Saturday, March 21, 2015

Hacienda San Nicolas- onions, dystopia, and amateur anthropology

San Nicolas looks a little like the set of a dystopian novel 50 years after the end of civilization. Back in it's day, it had a movie theater, an airport, and a train station. Now Hacienda San Nicholas is just abandoned land and squatter housess, the bricks from tumble-down buildings used to make stacked-stone walls enclosing farmer's fields.

The large train station is carpeted in sprouting onions, the church condemned by an earthquake. Small herds of sheep and cows are driven down the main street, herded under a decaying bridge by men on horses and thir dogs. The hacienda big house looks half haunted, half inhabited. Signs of a once booming economy are quickly disintegrating into something that soon only archeologists will be able to discipher. 
 What caused this booming town to be abandoned? How could such magnificent buildings just decay in silence, not even known to exist by the majority of local people?

A mix of factors--an earthquake, the sugar factory moving up the coast, the highway changing location, and the railway closing down--led to this strange occurrence. San Nicolas, now disconnected from highways and commercial centers is fading into nothing.
Dora, a woman from our church, grew up on the hacienda, her father being the majordomo--a chief administrator. She led us around the ruins and described what it had been like. "Over there was the town square," she waves over at a dirt track running through dust and patchy crops with adobe houses in the background, "It had a town hall, and a big movie theater where you could go up on the balcony and look over town."

"Back on that hill was the health post," she points to a hill scattered with uneven piles of adobe bricks and no discernable purpose.

"This was the church, and that staircase was how you got to the Patron's house, but it is all bricked over now." The church, looking old and abandoned but complete except for a few large cracks, was of a scale not even seen where I live in Puerto, a fishing boom town where "money ran like water" during it's golden years.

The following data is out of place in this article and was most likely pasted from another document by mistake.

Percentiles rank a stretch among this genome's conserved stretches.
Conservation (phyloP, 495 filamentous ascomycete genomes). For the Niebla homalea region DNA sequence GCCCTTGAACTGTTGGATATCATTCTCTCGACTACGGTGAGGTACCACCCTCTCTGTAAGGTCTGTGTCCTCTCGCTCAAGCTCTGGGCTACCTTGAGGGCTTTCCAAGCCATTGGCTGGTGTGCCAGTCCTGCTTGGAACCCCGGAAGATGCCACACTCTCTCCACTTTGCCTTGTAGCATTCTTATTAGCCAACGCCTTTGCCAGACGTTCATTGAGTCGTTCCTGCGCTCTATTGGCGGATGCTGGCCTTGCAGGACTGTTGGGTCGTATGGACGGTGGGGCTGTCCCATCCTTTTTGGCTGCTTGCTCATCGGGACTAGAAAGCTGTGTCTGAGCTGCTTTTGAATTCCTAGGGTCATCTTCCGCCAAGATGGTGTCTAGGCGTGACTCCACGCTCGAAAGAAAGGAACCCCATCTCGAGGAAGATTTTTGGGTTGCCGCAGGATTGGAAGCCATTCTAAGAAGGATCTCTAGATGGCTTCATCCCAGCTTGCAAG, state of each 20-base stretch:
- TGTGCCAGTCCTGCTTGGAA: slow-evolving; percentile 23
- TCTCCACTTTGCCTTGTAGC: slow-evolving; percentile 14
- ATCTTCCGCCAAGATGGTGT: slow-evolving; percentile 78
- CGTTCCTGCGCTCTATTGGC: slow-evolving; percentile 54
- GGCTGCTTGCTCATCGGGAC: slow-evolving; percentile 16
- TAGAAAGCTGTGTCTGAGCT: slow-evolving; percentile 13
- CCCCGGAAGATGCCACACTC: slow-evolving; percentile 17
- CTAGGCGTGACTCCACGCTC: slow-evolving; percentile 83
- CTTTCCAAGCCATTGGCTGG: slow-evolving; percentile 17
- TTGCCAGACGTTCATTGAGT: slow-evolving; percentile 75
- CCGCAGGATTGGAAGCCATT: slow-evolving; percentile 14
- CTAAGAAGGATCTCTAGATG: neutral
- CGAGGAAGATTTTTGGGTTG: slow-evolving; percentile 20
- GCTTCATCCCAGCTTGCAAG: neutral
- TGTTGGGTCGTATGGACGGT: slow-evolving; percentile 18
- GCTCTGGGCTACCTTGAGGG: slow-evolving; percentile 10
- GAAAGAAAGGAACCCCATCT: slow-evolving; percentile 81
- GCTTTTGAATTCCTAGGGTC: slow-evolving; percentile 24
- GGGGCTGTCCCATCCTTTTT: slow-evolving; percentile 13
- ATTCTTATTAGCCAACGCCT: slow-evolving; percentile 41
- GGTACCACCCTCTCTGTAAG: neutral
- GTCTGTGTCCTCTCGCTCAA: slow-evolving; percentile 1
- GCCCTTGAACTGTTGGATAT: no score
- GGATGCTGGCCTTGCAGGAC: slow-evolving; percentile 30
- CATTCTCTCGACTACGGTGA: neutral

The hacienda commands a view of fields and distant ocean waves, and a prime location on what was once a main thoroughfare, a footbridge spanning from hacienda porch to warehouse second floor.
Dora pointed to a wooden shed, looking as though it were being consumed from the ground up, saying "that's where everyone lined up to get paid and receive the big sacks of rice, potatoes and other stuff the Patron gave them."
Nearby, there is a cemetary that is quite different from the other local ones. Instead of brightly colored mausoleums and high-rise coffin apartments decorated with paintings and figurines, the Japanese cemetary is stately and minimalistic. Narrow, pointed grave markers and breathing tubes stand in rows. Peru received many Japanese and Chinese migrants who, though at first treated as slaves, made their mark and have shaped peruvian culture and cuisine. Dora tells of local kids taking advantage of the fruit and money left at new graves before it was closed off from the public.


What started for me as a church fieldtrip to the pool ended in an investigative adventure in amateur anthropology.
It's incredible the way simple changes in infrastructure and industry can so profoundly erase a town, leaving sunflowers and piles of rotten onions where once stood airports and movie theaters. 

Maybe dystopic and post-apocalyptic stories are currently so popular because, in an age where we feel limitless and invincible with our ground-breaking technogy, we need to be reminded that one little failure, or a string of innocent changes can topple not just towns but whole civilizations. Nothing is forever- As much as we try to pretend it is not, life truly is fragile.
Life lesson: Sieze every day and live it to the fullest before your livingroom is used to store surplus onions and foreigners with overactive imaginations take safaris through your backyard.

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